At the Room for Debate, we were asked "What's missing from the Dodd proposal for financial reform?" My answer reiterates things I've been saying here for quite awhile:
Controlling Bubble Damage, by Mark Thoma: While we should certainly do our best to prevent bubbles through legislative and regulatory changes, and to prevent other problems like fraud, legislative and regulatory remedies can never ensure that the financial sector will be free of bubbles in the future. Thus, it’s important for financial reform legislation to limit the damage that bubbles can do.
An important factor determining the amount of damage a bubble can do is the amount of leverage in the financial system. The more leverage there is, the bigger the crash. For this reason, limits on leverage are essential.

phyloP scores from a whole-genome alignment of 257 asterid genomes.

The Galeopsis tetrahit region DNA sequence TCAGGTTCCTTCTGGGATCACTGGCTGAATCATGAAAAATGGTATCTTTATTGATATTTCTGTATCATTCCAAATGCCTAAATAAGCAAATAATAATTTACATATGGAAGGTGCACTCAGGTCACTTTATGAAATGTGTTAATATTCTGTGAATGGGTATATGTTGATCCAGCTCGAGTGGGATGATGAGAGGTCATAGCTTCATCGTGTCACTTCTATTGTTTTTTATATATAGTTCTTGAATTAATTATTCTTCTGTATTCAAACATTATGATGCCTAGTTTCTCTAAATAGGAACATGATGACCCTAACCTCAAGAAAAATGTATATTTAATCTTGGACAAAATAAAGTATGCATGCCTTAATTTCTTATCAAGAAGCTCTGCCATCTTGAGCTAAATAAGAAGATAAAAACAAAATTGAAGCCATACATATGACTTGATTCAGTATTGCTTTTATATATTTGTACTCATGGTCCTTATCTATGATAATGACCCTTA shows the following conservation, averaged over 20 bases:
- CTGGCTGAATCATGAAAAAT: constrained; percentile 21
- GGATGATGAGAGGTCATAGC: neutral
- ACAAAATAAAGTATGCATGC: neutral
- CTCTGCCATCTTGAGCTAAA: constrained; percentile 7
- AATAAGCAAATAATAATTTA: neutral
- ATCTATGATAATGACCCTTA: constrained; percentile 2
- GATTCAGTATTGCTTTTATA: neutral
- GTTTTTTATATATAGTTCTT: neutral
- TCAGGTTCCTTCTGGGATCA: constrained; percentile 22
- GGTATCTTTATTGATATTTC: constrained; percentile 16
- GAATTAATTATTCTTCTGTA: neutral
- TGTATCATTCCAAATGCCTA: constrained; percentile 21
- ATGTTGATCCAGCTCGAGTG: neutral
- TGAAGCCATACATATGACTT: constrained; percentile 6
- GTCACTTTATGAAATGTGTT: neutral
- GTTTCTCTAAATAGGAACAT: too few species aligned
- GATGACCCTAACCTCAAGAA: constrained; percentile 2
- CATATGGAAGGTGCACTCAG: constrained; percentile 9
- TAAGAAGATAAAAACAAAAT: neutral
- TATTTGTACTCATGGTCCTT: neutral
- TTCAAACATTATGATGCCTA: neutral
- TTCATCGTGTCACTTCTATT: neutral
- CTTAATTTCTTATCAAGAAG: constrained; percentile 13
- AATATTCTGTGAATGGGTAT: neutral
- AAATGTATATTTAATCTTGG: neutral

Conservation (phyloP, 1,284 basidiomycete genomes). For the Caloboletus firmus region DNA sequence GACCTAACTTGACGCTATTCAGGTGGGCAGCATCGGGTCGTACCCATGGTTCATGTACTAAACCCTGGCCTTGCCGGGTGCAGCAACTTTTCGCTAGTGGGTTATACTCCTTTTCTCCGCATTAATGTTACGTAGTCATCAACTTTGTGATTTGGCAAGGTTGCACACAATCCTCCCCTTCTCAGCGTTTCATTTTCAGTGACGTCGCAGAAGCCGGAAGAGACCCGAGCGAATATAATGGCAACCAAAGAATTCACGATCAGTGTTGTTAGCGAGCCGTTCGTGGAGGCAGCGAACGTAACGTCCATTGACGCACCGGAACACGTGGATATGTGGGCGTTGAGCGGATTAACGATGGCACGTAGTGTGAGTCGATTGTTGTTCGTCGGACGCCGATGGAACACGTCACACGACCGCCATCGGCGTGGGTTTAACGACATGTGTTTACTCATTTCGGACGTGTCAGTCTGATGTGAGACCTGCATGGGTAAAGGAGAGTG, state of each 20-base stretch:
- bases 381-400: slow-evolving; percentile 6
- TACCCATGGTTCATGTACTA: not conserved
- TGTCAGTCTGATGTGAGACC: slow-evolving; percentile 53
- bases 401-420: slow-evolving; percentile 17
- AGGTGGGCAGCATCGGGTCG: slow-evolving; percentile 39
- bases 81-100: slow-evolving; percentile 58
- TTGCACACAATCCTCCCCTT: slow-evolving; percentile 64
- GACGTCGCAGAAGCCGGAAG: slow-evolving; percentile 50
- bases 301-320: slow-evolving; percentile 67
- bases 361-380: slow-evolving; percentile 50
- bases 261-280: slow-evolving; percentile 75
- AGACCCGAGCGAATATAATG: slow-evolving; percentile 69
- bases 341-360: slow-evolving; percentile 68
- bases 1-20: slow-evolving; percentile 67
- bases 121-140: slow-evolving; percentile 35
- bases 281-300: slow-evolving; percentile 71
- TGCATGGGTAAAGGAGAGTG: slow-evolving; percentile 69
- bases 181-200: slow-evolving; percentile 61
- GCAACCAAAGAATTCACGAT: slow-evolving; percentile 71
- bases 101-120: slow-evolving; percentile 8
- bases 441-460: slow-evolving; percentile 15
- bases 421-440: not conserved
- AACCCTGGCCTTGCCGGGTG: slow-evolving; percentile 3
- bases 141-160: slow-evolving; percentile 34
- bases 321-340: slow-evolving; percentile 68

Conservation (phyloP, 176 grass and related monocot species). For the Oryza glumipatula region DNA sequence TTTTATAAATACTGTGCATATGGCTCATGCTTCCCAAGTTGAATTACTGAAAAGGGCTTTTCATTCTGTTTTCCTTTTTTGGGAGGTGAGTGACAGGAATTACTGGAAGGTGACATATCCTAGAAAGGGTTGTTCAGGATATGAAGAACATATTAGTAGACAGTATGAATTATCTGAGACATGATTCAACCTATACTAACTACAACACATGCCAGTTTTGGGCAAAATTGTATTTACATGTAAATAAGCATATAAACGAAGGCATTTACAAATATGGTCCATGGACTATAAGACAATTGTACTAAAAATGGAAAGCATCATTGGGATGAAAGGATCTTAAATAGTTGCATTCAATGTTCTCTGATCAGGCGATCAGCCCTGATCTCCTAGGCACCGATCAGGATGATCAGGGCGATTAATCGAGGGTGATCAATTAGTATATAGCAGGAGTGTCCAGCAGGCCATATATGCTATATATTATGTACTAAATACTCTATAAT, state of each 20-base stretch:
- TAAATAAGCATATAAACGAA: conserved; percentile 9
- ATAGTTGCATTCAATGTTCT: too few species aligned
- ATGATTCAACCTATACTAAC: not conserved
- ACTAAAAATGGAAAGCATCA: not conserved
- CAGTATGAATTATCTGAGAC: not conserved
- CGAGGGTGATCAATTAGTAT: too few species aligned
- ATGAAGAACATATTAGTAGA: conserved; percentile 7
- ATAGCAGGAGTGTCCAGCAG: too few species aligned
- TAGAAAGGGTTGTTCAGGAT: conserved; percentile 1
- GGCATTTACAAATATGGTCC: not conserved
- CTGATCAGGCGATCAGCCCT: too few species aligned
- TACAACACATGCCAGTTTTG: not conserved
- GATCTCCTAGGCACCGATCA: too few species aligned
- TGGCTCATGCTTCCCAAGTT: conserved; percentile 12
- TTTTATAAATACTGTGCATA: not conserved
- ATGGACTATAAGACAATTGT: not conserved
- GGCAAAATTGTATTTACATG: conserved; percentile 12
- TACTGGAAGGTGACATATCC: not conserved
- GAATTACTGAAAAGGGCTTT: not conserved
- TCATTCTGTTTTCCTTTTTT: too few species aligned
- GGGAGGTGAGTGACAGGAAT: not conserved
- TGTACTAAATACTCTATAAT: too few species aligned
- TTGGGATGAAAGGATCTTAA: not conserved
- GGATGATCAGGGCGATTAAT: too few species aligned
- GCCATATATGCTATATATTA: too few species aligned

Senator Dodd’s proposal does allow regulators to set limits on leverage, but that is not enough. This crisis demonstrates that trusting the judgment of regulators who are subject to ideological and regulatory capture can lead to insufficient oversight. We need strict upper bounds on leverage — 15 to 1 for example — limits that are independent of the regulators put in charge under any particular administration.
The other place that the legislation could do better is in limiting the size of banks. There is no convincing evidence that banks need to be as large as allowed under the Dodd legislation for the financial system to function efficiently. However, limits on bank size may not protect the financial system from a meltdown. If small banks are exposed to common risks or sufficiently interconnected, then many small banks could fail simultaneously and mimic the failure of a large bank, something that has happened in the past.
Reducing size is no guarantee of safety. But limiting bank size does limit the political power of financial institutions. Imposing regulations such as strict limits on leverage is much more difficult when banks are politically powerful, and that alone is sufficient reason to enact strict limits on bank size.